IMETs are stationed with the incident command team at a base camp near or a few miles from the incident. IMETs and other incident personnel often sleep in tents at the base camp, but it is not always a typical camping experience. The base camp is often infiltrated with smoke and ash from surrounding wildfires. It is usually in remote locations where electricity is supplied by noisy diesel generators, there is no indoor plumbing and supplies must be trucked in daily.
IMETs work closely with the incident command team, especially the Fire Behavior Analyst from land management agencies such as the Bureau of Land Management or the U.S. Forest Service. IMETs assist the Fire Behavior Analyst in interpreting the weather to help predict fire behavior. The weather and resulting fire behavior have a significant impact on the team's approach to fighting the fire. IMETs also provide briefings at numerous planning meetings and answer any other weather-related questions the come up throughout the day. Coordination of fire weather conditions is conducted between the IMET, the local NOAA National Weather Service office, and any other IMETs on nearby fires to ensure the best products and services are being delivered.
The IMET also gives a weather briefing to all the fire crews. The IMET describes the expected weather conditions and any potential weather hazards. Other duties the IMETs are responsible for throughout the day include maintaining a weather watch, issuing weather alerts, ensuring weather equipment is functioning, conducting media interviews, providing briefings for the general public, and assisting with fire investigations.
Each IMET uses cellular or satellite communications and laptop computer to access weather information. Known as the "All Hazards Meteorological Response System" (or AMRS for short), this system allows IMETs to become a "mobile" extension of the local NOAA National Weather Service office. The laptops have special software (developed by NOAA Research’s Global Systems Division) that allows IMETs to view all the data they need to prepare fire weather forecasts. IMETs also use wind tracking weather balloons, the land management agencies' Fire Remote Automated Weather Station (or Fire-RAWS) and other meteorological tools to gather weather information. IMETs carry personal protection equipment, including fire-resistant clothes, fire shelter and a first aid kit — the same emergency equipment fire crews carry.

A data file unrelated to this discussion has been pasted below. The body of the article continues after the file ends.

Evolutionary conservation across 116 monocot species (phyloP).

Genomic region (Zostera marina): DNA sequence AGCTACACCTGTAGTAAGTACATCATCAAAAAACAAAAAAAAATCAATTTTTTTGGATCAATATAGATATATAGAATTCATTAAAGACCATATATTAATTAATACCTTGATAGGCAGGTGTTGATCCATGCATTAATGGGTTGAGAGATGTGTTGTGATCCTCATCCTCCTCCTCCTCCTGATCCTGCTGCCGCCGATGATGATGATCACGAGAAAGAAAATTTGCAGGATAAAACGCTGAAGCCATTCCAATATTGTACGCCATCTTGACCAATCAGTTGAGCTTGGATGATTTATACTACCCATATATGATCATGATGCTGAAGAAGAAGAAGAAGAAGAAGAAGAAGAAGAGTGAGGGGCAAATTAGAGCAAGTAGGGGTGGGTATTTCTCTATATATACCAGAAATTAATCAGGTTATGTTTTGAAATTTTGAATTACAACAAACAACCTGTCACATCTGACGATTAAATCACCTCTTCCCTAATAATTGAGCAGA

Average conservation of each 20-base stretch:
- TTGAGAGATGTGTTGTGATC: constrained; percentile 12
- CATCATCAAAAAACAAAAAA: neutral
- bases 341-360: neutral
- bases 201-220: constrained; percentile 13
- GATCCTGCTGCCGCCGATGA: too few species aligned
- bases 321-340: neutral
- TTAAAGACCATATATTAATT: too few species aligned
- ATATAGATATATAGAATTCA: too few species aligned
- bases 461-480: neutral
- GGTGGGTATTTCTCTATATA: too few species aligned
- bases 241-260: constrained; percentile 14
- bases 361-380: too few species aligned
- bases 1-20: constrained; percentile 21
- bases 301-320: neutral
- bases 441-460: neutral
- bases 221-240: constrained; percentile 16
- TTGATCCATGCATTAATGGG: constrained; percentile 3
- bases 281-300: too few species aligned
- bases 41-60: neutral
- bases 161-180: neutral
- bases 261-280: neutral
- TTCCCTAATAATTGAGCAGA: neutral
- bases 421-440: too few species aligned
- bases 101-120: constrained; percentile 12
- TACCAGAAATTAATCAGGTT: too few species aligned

The Expanding IMET Mission
NOAA National Weather Service IMETs have been assisting with wildfire suppression efforts since 1914, but today they are being used in other weather sensitive situations, such as HAZMAT, oil and chemical spills, national security and natural disaster relief efforts. IMETs have been called upon to provide onsite support for the Columbia Space Shuttle disaster, for the U.S. Coast Guard on large oil spills such as Deepwater Horizon and for national security events such as the Democratic and Republican National Conventions, and Super Bowl. IMETs provide critical and timely weather information anytime and anywhere a disaster strikes.